There are two types of postoperative pain:
- stump pain and phantom pain.
- together affect 50-80% of patients, usually episodic and not a major problem.
- prolonged pre-amputation pain is a predictor of postop pain.

Outcomes
Most of these operations are palliative.
- survival was 57% for BKAs and 39% for AKAs at 3yrs in one major study.
- at 2 yrs, 15% of successful BKAs will need an AKA, and 15% will have lost their other leg.
Most elderly pts will not cope with the arduous rehab needed to walk again.
- but most can go home with a wheelchair.
Many AKAs are chosen based on lack of rehab potential, and the ratio of BKAs to AKAs conducted is ~1:1.

Amputation vs Revascularisation
Although some amputations are preventable, some revascularisations are conducted with futility and morbidity and cost.
- prior bypass failure prolongs BKA incisional healing.
A lot of research has gone into defining how much foot blood flow can support wound healing of ulcers.
- but not much consideration has been given to the type of wounds in these patients: degrees of sepsis and so-forth.
Look at the problem from three sides:
i) the technical issue of the revascularisation
ii) the foot wound healing issues
iii) the co-morbidities of the patient.
Patients with marginal prospects in >1 categories are generally considered fairly poor candidates.
Pre-op CRP correlates with poorer patient survival, foot healing and limb salvage.
- low serum-albumin also correlates with mortality & length of stay.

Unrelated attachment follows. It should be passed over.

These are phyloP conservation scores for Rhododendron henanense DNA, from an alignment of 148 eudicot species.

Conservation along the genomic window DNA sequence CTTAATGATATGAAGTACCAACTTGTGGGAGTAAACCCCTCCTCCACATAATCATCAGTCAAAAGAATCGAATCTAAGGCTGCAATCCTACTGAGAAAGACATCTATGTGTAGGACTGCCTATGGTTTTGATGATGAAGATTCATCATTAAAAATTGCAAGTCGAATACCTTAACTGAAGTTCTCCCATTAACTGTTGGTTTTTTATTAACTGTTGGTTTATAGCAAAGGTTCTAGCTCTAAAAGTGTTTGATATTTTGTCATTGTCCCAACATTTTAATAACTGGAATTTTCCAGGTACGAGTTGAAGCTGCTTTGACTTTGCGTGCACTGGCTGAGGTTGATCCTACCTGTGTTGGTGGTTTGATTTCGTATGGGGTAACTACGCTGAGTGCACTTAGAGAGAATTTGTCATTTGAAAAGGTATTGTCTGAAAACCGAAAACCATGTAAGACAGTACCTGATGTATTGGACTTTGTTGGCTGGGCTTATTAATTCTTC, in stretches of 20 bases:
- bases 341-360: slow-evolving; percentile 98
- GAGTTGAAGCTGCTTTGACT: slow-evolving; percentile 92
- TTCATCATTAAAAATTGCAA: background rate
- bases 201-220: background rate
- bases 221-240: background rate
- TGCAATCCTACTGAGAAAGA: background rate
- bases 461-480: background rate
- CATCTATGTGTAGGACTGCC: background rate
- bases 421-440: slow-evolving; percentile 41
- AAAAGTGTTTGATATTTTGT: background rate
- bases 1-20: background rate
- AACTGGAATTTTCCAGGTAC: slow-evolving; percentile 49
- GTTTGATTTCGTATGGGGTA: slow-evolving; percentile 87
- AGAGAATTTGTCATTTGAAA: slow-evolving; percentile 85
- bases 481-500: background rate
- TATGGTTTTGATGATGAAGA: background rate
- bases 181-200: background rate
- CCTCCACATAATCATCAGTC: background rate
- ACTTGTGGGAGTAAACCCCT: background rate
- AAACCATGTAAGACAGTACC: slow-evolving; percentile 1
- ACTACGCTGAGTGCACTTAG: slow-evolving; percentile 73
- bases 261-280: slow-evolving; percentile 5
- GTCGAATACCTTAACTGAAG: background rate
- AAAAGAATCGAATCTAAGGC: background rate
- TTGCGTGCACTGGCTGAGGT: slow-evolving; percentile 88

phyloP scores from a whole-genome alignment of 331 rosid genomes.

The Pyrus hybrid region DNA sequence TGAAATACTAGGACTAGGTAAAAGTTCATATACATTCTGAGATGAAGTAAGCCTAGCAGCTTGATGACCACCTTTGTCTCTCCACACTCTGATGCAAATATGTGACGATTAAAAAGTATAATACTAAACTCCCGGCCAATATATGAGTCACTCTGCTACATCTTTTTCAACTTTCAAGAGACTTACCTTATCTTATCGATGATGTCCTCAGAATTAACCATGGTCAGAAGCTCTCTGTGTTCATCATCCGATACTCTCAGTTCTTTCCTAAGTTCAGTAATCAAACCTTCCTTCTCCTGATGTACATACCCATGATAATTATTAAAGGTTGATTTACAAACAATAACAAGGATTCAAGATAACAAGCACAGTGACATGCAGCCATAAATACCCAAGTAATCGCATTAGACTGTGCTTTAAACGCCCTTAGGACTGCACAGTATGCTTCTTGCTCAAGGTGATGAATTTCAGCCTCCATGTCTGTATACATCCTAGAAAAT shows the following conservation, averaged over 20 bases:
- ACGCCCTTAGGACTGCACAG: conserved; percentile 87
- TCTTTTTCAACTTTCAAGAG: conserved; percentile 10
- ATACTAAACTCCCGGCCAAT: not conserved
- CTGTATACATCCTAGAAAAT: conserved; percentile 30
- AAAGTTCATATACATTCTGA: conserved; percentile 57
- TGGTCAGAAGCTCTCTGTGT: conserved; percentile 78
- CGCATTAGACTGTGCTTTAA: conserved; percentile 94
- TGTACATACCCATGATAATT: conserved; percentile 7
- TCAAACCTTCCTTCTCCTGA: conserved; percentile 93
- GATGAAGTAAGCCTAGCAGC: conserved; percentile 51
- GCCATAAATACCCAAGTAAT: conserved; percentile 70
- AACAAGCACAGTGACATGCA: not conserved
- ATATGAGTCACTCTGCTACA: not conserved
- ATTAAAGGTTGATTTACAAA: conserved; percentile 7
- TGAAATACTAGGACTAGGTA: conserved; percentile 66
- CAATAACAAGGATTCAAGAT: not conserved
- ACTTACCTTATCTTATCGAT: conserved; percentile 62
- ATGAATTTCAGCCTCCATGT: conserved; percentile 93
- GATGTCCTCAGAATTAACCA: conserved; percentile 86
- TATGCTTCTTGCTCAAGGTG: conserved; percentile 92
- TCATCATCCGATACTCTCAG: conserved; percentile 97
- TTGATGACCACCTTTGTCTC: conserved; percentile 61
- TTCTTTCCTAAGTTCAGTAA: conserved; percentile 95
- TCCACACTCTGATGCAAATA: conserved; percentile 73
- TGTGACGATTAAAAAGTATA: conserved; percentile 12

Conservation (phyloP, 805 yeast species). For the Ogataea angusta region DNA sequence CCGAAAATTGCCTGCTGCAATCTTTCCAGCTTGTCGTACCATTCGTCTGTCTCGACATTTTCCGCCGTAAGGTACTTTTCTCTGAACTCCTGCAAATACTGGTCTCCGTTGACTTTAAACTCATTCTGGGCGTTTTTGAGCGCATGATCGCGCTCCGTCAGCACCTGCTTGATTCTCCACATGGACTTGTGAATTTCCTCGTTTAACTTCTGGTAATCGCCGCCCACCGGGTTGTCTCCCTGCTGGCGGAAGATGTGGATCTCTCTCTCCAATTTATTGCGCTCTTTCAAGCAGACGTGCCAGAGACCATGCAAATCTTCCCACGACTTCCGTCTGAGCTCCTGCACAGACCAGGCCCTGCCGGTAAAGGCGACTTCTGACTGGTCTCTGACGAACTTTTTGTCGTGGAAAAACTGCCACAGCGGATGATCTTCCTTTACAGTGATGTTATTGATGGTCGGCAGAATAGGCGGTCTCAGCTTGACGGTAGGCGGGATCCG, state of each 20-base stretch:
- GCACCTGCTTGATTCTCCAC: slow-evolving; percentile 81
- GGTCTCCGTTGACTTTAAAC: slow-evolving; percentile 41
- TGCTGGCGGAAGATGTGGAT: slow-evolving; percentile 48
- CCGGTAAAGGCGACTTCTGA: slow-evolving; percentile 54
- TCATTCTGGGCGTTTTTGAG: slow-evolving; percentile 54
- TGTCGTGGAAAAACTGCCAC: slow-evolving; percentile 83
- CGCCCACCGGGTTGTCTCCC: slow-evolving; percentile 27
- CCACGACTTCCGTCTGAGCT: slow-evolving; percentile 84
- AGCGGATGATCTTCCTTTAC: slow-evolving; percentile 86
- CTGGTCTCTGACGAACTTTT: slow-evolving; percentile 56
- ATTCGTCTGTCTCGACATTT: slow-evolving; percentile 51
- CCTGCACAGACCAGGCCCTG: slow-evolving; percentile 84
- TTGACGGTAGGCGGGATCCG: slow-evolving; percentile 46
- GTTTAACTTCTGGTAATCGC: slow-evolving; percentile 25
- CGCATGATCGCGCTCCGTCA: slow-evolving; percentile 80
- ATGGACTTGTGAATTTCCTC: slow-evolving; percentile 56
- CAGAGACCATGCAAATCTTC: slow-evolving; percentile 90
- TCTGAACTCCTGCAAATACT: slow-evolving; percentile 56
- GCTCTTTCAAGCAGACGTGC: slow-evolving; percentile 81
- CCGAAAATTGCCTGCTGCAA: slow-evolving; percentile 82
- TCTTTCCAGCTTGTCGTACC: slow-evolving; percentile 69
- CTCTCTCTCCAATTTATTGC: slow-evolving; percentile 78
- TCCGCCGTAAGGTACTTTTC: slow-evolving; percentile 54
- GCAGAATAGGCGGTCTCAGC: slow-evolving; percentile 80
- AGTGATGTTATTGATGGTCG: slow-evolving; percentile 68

Indications

Traditionally divided into:
i) acute ischaemia
ii) chronic ischaemia
iii) foot infections.

BKA

In an appropriately consented, investigated and prepared patient.

Mark the limb to be amputated. Check this with the patient, all available radiology, nursing staff and relatives.

GA / spinal anaesthesia. IV abx including penicillin if gangrene is present.

Prep & drape

Leg free draped and supported un upturned bowl.

Foot wrapped with a sterile stockingette to exclude any gangraneous tissue.

I use Burgess long posterior flap. I mark incisions:

   Level of bone division is 8cm per meter of height (12cm for average adult) below tibial tuberosity (TT). The absolute minimum is 6cm.

   The anterior skin incision is 2cm distal to the tibial transection level and encompasses 2/3 of the circumference of the limb.

   The posterior flap is marked to be made at a distance distal to the anterior incision which is equal to the transverse diameter of the leg. The two levels are joined with a vertical line.

image